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  1. englishhobby's Avatar
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    #1

    a shot at the top spot

    What does 'a shot at the top spot' mean in the following dialogue? Is it an idiom?

    - Rowley, if you had to say where you were ranked in terms of popularity from one to 200, where would you put yourself?
    - Is 200 good or bad?
    - I'd say you're somewhere around the 154 mark.
    - I'd put myself around number 19 or 20. I might even have a shot at the top spot by the end of the year, if things go the way I think they will.
    If I were a native speaker of English, I would never shut up. :-)

  2. MikeNewYork's Avatar
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    #2

    Re: a shot at the top spot

    It means that he thinks he could be number 1.

  3. englishhobby's Avatar
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    #3

    Re: a shot at the top spot

    Is it a famous idiom? Is it American, British or both?
    If I were a native speaker of English, I would never shut up. :-)

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    #4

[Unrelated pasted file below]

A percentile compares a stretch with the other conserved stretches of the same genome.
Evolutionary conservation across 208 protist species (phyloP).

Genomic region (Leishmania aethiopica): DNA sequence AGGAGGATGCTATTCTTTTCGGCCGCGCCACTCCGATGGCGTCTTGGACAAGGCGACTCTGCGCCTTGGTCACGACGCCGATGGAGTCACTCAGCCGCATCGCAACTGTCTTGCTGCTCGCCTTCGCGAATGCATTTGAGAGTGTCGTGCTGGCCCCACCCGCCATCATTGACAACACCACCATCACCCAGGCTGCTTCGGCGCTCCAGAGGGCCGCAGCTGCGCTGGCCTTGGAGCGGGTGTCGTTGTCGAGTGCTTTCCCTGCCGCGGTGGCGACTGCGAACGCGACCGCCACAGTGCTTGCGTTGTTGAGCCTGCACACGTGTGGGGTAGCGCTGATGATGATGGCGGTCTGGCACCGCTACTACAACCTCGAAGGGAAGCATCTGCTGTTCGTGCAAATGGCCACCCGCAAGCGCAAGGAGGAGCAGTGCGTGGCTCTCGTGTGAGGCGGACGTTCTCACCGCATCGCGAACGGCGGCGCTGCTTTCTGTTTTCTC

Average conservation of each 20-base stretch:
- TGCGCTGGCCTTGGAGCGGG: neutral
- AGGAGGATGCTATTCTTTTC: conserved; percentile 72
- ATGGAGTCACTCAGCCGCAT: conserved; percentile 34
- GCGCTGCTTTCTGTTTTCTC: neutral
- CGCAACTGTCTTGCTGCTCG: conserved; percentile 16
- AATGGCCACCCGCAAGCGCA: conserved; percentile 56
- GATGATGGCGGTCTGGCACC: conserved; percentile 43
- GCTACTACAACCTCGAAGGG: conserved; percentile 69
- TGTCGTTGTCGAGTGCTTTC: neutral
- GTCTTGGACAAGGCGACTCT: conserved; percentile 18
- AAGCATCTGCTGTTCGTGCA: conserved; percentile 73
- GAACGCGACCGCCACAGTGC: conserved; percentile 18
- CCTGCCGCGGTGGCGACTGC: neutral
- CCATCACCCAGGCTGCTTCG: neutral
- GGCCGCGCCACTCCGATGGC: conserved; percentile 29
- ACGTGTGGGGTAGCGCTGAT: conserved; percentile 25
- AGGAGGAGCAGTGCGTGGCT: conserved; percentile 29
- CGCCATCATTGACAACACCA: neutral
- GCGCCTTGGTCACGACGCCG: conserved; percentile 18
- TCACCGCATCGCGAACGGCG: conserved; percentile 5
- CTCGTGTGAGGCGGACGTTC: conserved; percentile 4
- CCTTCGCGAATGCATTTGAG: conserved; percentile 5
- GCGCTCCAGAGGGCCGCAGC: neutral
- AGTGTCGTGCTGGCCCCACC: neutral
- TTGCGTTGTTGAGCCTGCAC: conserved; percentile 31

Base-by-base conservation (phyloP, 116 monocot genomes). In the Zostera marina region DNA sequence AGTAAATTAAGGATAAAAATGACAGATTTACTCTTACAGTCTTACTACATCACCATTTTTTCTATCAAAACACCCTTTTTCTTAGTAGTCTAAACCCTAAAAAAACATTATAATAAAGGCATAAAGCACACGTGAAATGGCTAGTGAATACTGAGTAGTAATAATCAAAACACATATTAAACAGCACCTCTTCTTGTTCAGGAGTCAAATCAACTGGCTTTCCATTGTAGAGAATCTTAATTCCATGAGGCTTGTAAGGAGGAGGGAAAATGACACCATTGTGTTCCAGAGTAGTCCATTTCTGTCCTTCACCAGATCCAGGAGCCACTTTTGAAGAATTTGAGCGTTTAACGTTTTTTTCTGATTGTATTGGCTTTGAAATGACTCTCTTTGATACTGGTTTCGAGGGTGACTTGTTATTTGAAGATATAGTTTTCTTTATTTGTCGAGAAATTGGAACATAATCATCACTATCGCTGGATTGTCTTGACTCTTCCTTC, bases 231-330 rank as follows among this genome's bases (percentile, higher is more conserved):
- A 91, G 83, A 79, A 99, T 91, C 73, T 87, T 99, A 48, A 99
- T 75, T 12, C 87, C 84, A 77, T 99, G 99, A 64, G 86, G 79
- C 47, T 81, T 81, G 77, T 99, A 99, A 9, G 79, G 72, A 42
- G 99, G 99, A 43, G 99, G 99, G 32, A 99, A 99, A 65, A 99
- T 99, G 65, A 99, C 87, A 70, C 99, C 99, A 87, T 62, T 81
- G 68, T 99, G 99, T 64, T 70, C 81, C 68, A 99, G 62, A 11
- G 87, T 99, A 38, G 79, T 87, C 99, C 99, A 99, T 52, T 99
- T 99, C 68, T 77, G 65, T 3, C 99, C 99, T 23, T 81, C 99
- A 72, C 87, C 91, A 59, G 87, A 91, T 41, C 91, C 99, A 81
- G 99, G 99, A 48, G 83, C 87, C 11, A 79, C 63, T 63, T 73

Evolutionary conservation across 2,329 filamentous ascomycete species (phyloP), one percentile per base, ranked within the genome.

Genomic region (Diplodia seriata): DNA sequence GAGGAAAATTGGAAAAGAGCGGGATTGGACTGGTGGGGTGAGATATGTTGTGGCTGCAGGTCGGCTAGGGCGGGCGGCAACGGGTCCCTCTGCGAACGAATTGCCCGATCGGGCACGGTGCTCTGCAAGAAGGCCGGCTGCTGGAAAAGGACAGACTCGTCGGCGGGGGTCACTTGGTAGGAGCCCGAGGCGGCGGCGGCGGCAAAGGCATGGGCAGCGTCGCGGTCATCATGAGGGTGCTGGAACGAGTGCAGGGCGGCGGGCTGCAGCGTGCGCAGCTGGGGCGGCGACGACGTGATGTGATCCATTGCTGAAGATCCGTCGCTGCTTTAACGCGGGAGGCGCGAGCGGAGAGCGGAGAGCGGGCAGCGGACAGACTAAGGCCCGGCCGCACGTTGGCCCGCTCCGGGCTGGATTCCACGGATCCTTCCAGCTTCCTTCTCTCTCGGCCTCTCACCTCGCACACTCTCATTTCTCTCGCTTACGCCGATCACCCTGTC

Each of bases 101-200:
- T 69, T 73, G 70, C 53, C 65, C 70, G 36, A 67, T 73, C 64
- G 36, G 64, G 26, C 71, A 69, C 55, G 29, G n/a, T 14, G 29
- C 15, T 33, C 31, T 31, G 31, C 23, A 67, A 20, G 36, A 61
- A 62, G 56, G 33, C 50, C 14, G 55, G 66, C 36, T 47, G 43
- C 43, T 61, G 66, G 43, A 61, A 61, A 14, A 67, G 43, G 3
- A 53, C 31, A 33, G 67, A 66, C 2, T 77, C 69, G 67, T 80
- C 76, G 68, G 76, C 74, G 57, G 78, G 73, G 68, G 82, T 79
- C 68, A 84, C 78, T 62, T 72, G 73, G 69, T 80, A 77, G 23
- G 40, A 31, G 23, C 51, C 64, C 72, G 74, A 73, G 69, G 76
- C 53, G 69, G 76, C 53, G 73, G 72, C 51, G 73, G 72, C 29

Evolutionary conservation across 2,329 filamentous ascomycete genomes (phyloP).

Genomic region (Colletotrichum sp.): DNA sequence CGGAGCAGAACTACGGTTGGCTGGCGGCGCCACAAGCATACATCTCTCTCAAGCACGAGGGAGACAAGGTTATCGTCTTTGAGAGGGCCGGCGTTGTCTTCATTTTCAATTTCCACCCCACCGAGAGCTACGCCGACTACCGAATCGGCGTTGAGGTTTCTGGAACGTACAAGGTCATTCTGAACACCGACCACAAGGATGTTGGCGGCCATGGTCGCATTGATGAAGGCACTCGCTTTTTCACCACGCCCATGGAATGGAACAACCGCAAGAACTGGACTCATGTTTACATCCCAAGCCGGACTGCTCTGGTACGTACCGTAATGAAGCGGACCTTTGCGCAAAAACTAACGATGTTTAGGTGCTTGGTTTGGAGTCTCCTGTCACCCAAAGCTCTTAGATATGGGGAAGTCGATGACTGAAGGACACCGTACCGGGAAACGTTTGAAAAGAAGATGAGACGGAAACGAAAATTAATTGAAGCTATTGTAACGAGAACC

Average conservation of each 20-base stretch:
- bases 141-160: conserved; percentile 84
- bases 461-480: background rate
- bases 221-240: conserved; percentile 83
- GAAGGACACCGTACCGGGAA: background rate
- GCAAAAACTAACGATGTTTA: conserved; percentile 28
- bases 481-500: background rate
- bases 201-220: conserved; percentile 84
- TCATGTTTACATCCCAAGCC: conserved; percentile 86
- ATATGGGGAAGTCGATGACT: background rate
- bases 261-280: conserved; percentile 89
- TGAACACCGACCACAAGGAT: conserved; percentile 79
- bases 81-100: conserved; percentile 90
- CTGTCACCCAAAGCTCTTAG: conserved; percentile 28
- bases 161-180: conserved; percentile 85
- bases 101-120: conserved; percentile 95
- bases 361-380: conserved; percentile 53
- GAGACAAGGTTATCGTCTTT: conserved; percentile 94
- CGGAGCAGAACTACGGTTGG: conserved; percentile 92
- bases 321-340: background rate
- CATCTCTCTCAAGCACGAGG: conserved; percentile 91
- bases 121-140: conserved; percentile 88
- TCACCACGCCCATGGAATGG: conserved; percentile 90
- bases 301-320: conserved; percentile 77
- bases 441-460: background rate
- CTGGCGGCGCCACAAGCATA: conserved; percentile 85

Re: a shot at the top spot

    ***** NOT A TEACHER *****


    Hello, Englishhobby:

    Here is a true example that may help you to remember this idiom.

    A famous American politician is taking a second shot at the top spot (the presidency of the United States).

    She took a shot (she tried) in 2008, but she failed.

    So she has decided to take a shot again in 2016.
    Last edited by TheParser; 21-Jun-2015 at 17:03.

  4. englishhobby's Avatar
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    #5

    Re: a shot at the top spot

    Thank you, TheParser, I only knew 'to have a go'.
    If I were a native speaker of English, I would never shut up. :-)

  5. Skrej's Avatar
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    #6

    Re: a shot at the top spot

    'To have/take a shot at' is common in AmE. 'To have a go at' sounds very British to my ear.

    The term comes from firearms, so I'd imagine them to be more common in AmE than BrE, but that's just a guess.

    'To have a shot at' means to have a chance at.
    When using a gun, if you have a shot at something, you have a clear line of sight and thereby a chance to hit your target.

    'To take a shot at' means to try to do something.
    When using a gun, if you take a shot, you pull the trigger in an attempt to hit your target.
    Last edited by Skrej; 22-Jun-2015 at 03:11. Reason: typo

  6. Raymott's Avatar
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    #7

    Re: a shot at the top spot

    "To have a shot" in AusE means either to "take a shot' or to 'have a chance'.
    "Have a shot" in the original here means "have a chance". But 'have a shot" can mean the same as "have a go".

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